In Panama, Luna Llena de Tambores equals drumming and joy under the moonlight

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On Jan. 31, a Super Blue Blood Moon shone down upon the world. It was a “blue” Moon (i.e., the second full Moon in a calendar month) which happened to occur while the satellite was at its closest point to the Earth in its orbit (and therefore looked “super” big in the sky), just as the Earth passed between the Sun and the Moon, provoking a total lunar eclipse that to us looked like a “blood” red shadow on the lunar surface. That’s a lot of astronomical events coming together all at once. The last time the confluence could be witnessed from the United States was back in 1866.

Most Americans, one presumes, looked up, said “cool,” and went about their business. Some ten thousand lucky people in Panama, however, were luckier: they got to have a Moon party, courtesy of the Luna Llena de Tambores festival (in Spanish the name is a play on words, which can be taken to mean “full moon of drums” or “Moon full of drums”). “It was amazing,” the organizers tell us, “to see so many people, on a Wednesday night, to come together for their monthly session with the Moon and the drum.” Under the banner “Unidos por el Ritmo” (“United by Rhythm”), the Luna Llena band and some guests, including La Tribu Performance Panamá, brought the crowd to its feet to dance the night away.

Created by multi-instrumentalist Alfredo Hidrovo and sponsored by a public-private consortium that includes the Panamanian government, civil society groups, and large corporations in banking and media, Luna Llena de Tambores is a free, interactive musical performance. “Its magic,” says Hidrovo “resides in bringing together people from all social strata in the country to join them in harmony and create a true and alive social network.” The message is clear: put down your phone, pick up a drum, and get banging. Drums, after all, “get the soul moving.”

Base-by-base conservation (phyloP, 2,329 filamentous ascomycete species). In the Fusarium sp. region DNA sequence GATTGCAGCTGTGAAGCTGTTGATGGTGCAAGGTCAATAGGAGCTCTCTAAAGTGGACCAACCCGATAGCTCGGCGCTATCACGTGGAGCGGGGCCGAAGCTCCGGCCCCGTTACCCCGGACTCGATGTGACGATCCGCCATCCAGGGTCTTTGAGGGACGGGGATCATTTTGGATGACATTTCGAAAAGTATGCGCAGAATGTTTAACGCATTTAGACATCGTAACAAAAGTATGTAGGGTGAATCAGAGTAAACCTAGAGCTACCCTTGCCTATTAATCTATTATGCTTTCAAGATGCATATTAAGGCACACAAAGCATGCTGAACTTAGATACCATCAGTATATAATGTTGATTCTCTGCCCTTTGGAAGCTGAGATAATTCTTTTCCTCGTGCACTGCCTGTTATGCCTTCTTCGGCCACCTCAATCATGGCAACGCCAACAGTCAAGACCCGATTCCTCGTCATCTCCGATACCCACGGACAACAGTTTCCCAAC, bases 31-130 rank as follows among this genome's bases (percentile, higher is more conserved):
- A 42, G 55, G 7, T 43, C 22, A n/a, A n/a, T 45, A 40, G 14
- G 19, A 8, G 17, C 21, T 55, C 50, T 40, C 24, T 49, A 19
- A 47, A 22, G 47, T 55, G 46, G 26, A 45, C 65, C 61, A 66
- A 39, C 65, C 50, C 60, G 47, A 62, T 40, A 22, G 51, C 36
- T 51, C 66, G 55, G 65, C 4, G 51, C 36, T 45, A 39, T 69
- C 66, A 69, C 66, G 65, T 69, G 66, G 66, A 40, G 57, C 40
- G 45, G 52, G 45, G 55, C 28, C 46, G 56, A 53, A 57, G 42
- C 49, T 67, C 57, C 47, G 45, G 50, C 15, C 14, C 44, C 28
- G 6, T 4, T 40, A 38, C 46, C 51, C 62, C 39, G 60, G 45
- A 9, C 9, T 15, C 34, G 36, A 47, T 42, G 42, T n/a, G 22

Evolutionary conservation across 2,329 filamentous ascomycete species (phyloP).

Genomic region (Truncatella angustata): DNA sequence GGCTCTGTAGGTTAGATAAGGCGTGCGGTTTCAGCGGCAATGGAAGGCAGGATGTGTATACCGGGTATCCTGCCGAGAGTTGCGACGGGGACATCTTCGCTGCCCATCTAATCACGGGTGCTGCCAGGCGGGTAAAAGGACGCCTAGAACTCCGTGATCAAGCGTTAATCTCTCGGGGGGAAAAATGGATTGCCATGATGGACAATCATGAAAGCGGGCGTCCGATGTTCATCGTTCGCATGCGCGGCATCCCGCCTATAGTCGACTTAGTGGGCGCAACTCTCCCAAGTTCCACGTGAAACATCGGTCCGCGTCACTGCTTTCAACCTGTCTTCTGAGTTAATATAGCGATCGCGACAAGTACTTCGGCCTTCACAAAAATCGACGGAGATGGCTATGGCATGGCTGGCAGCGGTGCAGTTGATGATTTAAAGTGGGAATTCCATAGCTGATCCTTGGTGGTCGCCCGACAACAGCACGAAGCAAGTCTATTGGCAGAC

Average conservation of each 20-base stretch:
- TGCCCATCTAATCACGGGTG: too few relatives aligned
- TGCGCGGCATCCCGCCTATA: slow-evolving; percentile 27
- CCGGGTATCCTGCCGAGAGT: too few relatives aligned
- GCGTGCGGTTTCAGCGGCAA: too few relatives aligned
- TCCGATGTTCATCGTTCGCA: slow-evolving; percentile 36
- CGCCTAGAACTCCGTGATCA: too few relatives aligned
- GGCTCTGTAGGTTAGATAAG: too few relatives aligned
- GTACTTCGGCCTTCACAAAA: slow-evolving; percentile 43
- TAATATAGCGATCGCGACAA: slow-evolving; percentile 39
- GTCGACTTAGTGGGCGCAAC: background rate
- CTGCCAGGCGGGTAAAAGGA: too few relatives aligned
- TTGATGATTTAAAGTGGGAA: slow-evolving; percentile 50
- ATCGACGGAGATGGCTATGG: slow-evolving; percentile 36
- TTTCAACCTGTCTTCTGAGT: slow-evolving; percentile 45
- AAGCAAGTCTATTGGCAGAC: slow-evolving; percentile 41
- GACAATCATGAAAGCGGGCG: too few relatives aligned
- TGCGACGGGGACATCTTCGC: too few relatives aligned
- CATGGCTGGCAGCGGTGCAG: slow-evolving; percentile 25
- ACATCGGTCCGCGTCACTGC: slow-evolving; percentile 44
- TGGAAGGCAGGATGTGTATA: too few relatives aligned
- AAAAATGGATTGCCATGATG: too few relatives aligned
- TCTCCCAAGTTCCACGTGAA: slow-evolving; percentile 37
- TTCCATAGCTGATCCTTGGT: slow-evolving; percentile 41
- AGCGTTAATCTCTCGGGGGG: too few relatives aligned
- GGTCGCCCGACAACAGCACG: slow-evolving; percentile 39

It was a big concert/party, but certainly not the first. In December 2017, it was Christmas-themed, before that, partygoers formed giant drum circles and shared their energy with each other, in September they played on plastic orange buckets while getting soaked by the tropical rain. Next time (March 1, in fact), they’ll come up with another fantastic idea. For eight years, every night of the Full Moon, Luna Llena de Tambores has brought people together. “It’s a release,” says one attendee, “you take your negative energy and turn it into positive.”

What Hidrovo and his collaborators are doing is making music that’s more than entertainment. This is music as group therapy, music as social glue, music as a tool to make the world better. The world is full of socially minded artists who do the same. What sets Luna Llena de Tambores apart, besides its growing popularity, is its astral companion, which once in a while, such as last January, brings once-in-a-lifetime surprises along.

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